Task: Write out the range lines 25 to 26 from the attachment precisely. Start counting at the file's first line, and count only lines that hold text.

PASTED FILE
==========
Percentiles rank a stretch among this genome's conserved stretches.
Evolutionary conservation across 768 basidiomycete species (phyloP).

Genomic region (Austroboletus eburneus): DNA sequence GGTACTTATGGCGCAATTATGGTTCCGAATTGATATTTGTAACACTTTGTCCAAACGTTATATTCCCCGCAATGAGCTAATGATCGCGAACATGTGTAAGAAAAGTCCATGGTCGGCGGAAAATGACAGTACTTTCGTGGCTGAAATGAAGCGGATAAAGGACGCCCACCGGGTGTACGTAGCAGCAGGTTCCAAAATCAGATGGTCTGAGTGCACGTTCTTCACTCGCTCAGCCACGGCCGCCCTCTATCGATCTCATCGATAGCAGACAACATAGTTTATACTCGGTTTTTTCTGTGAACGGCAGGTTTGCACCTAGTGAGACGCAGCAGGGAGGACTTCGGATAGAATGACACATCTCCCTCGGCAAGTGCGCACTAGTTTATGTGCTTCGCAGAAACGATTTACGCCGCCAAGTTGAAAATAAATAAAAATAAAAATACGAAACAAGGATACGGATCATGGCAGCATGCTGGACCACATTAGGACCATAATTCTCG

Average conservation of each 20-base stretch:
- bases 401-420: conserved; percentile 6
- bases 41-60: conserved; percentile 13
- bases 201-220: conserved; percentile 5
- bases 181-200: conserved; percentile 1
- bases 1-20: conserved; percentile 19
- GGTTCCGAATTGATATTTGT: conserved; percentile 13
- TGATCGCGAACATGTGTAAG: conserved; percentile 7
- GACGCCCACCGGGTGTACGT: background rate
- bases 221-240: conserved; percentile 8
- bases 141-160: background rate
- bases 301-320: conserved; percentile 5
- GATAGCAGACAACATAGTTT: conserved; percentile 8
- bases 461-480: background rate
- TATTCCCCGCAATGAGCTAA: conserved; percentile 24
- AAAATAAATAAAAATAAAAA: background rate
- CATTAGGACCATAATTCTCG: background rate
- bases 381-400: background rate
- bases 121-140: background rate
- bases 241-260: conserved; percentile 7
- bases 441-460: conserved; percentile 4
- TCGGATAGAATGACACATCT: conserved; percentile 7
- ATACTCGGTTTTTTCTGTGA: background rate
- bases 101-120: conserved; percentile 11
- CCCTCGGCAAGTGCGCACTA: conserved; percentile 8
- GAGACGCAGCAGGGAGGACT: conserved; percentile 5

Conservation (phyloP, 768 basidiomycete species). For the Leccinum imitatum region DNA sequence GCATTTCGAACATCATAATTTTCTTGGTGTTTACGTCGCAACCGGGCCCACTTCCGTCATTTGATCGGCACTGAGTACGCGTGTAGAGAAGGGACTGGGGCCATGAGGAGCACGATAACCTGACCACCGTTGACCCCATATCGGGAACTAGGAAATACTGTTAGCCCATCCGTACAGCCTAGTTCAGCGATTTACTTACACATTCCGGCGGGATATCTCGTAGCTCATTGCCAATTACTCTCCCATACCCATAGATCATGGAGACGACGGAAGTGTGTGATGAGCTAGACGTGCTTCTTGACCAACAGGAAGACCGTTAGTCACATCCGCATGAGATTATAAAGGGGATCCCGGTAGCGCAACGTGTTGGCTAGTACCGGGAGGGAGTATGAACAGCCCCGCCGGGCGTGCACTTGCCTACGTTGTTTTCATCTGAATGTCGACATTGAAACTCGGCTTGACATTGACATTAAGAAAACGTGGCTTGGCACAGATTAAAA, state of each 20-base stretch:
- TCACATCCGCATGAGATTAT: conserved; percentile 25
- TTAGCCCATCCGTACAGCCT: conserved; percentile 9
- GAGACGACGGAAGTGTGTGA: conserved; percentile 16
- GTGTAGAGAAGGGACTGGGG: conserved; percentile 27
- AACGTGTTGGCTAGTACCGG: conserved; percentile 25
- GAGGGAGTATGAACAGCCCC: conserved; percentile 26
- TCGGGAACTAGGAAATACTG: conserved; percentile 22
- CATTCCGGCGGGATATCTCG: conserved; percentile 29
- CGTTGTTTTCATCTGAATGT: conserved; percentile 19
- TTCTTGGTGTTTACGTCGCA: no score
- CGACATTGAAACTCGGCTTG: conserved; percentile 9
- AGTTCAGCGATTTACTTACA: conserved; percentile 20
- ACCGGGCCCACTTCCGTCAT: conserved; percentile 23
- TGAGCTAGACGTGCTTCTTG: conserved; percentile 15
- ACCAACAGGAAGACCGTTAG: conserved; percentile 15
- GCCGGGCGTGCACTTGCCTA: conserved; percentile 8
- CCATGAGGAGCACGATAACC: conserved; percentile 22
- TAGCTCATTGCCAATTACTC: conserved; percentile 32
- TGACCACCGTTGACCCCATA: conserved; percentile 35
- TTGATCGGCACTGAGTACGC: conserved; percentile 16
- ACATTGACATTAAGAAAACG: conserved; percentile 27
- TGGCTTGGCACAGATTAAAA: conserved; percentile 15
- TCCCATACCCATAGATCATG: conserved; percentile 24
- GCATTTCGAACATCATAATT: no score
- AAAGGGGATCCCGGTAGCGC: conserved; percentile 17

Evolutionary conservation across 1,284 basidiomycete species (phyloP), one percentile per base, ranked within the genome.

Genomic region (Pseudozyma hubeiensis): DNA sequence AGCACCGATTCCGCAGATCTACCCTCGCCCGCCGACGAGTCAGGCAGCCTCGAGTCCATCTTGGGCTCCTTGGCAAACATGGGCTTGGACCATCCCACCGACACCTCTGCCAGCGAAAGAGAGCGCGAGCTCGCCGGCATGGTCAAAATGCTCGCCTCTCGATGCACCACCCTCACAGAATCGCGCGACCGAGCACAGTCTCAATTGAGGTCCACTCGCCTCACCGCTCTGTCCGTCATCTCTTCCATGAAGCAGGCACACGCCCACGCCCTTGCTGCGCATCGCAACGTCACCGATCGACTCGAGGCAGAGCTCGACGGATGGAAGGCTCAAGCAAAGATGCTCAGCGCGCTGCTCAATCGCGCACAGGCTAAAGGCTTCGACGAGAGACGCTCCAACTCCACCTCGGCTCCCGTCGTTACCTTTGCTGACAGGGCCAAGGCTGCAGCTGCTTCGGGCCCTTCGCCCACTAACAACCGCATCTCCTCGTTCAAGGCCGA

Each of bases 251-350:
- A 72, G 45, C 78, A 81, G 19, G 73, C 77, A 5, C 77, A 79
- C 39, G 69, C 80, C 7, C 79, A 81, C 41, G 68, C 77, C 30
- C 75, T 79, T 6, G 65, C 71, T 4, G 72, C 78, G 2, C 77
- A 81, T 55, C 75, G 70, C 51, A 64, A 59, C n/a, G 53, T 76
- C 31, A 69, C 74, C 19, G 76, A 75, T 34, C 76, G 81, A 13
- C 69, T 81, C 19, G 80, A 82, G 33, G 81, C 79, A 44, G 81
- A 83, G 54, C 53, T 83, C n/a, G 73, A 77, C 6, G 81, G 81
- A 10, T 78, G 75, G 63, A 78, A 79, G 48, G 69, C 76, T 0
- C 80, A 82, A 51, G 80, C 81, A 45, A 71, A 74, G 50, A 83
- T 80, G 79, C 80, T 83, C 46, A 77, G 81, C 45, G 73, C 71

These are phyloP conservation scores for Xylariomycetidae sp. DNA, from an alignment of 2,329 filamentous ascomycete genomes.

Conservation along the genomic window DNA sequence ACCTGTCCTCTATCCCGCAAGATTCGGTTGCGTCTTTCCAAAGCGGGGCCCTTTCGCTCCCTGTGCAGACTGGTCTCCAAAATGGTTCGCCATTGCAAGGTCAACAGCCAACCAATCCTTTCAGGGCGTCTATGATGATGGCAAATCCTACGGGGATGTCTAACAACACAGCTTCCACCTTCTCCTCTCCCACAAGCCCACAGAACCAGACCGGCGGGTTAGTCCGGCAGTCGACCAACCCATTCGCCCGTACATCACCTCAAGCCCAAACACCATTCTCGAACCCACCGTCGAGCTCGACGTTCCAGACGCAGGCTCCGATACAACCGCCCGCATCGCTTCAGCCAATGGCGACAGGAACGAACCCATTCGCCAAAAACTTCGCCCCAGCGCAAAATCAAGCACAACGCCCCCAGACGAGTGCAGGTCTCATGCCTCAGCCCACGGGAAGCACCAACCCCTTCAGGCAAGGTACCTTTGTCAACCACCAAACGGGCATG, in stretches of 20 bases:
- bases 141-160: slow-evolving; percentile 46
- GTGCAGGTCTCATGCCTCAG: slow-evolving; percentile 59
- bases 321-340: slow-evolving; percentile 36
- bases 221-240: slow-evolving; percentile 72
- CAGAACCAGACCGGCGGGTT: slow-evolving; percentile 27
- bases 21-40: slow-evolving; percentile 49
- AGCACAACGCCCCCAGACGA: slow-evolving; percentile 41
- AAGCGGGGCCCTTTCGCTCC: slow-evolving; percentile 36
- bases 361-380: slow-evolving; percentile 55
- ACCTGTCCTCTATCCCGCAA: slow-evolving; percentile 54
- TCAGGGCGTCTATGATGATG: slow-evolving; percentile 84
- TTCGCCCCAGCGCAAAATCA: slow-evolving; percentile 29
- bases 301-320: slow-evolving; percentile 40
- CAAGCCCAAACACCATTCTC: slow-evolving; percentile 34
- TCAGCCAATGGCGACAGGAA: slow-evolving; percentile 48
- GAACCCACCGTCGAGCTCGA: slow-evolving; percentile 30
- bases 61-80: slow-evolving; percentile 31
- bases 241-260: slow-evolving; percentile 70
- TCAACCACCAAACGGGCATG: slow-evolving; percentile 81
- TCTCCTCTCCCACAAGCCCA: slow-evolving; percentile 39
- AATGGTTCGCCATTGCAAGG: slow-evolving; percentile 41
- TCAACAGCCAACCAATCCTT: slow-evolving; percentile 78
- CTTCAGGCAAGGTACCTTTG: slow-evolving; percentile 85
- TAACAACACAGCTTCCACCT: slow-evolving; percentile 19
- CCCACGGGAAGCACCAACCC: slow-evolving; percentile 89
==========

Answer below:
- TCGGATAGAATGACACATCT: conserved; percentile 7
- ATACTCGGTTTTTTCTGTGA: background rate